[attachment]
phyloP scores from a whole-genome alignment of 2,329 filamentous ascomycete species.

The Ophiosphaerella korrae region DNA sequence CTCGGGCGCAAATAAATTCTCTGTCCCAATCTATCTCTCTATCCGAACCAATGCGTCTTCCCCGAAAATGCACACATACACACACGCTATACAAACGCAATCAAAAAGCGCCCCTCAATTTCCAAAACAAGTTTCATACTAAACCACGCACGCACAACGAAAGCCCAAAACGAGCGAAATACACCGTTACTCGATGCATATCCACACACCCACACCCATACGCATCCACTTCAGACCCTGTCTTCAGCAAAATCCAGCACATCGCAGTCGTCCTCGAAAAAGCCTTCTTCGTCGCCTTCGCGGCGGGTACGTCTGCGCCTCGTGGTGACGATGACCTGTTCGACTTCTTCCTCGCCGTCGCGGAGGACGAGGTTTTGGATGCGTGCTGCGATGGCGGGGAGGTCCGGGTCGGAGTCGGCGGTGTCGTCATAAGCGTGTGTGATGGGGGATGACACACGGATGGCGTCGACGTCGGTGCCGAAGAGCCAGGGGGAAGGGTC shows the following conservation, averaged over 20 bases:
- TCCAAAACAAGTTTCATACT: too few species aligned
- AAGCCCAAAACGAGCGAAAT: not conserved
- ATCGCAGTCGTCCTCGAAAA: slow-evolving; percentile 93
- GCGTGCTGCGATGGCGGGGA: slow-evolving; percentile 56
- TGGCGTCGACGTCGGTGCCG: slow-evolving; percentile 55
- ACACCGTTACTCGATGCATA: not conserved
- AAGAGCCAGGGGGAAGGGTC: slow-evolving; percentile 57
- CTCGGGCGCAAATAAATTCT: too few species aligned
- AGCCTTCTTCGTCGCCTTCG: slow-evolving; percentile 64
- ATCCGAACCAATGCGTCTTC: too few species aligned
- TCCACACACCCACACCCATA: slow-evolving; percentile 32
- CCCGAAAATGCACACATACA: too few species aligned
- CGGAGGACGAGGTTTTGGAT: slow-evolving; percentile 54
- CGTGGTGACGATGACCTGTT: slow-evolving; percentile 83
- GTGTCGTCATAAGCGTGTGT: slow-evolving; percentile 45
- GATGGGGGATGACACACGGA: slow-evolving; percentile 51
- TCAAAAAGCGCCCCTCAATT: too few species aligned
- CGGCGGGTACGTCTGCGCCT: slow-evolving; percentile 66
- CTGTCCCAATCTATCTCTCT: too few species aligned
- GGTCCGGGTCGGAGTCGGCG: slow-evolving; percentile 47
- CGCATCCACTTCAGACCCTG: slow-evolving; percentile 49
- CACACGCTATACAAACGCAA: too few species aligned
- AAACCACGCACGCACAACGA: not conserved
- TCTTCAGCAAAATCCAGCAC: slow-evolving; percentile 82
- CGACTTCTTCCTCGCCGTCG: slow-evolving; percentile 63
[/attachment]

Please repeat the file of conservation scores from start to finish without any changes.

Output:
phyloP scores from a whole-genome alignment of 2,329 filamentous ascomycete species.

The Ophiosphaerella korrae region DNA sequence CTCGGGCGCAAATAAATTCTCTGTCCCAATCTATCTCTCTATCCGAACCAATGCGTCTTCCCCGAAAATGCACACATACACACACGCTATACAAACGCAATCAAAAAGCGCCCCTCAATTTCCAAAACAAGTTTCATACTAAACCACGCACGCACAACGAAAGCCCAAAACGAGCGAAATACACCGTTACTCGATGCATATCCACACACCCACACCCATACGCATCCACTTCAGACCCTGTCTTCAGCAAAATCCAGCACATCGCAGTCGTCCTCGAAAAAGCCTTCTTCGTCGCCTTCGCGGCGGGTACGTCTGCGCCTCGTGGTGACGATGACCTGTTCGACTTCTTCCTCGCCGTCGCGGAGGACGAGGTTTTGGATGCGTGCTGCGATGGCGGGGAGGTCCGGGTCGGAGTCGGCGGTGTCGTCATAAGCGTGTGTGATGGGGGATGACACACGGATGGCGTCGACGTCGGTGCCGAAGAGCCAGGGGGAAGGGTC shows the following conservation, averaged over 20 bases:
- TCCAAAACAAGTTTCATACT: too few species aligned
- AAGCCCAAAACGAGCGAAAT: not conserved
- ATCGCAGTCGTCCTCGAAAA: slow-evolving; percentile 93
- GCGTGCTGCGATGGCGGGGA: slow-evolving; percentile 56
- TGGCGTCGACGTCGGTGCCG: slow-evolving; percentile 55
- ACACCGTTACTCGATGCATA: not conserved
- AAGAGCCAGGGGGAAGGGTC: slow-evolving; percentile 57
- CTCGGGCGCAAATAAATTCT: too few species aligned
- AGCCTTCTTCGTCGCCTTCG: slow-evolving; percentile 64
- ATCCGAACCAATGCGTCTTC: too few species aligned
- TCCACACACCCACACCCATA: slow-evolving; percentile 32
- CCCGAAAATGCACACATACA: too few species aligned
- CGGAGGACGAGGTTTTGGAT: slow-evolving; percentile 54
- CGTGGTGACGATGACCTGTT: slow-evolving; percentile 83
- GTGTCGTCATAAGCGTGTGT: slow-evolving; percentile 45
- GATGGGGGATGACACACGGA: slow-evolving; percentile 51
- TCAAAAAGCGCCCCTCAATT: too few species aligned
- CGGCGGGTACGTCTGCGCCT: slow-evolving; percentile 66
- CTGTCCCAATCTATCTCTCT: too few species aligned
- GGTCCGGGTCGGAGTCGGCG: slow-evolving; percentile 47
- CGCATCCACTTCAGACCCTG: slow-evolving; percentile 49
- CACACGCTATACAAACGCAA: too few species aligned
- AAACCACGCACGCACAACGA: not conserved
- TCTTCAGCAAAATCCAGCAC: slow-evolving; percentile 82
- CGACTTCTTCCTCGCCGTCG: slow-evolving; percentile 63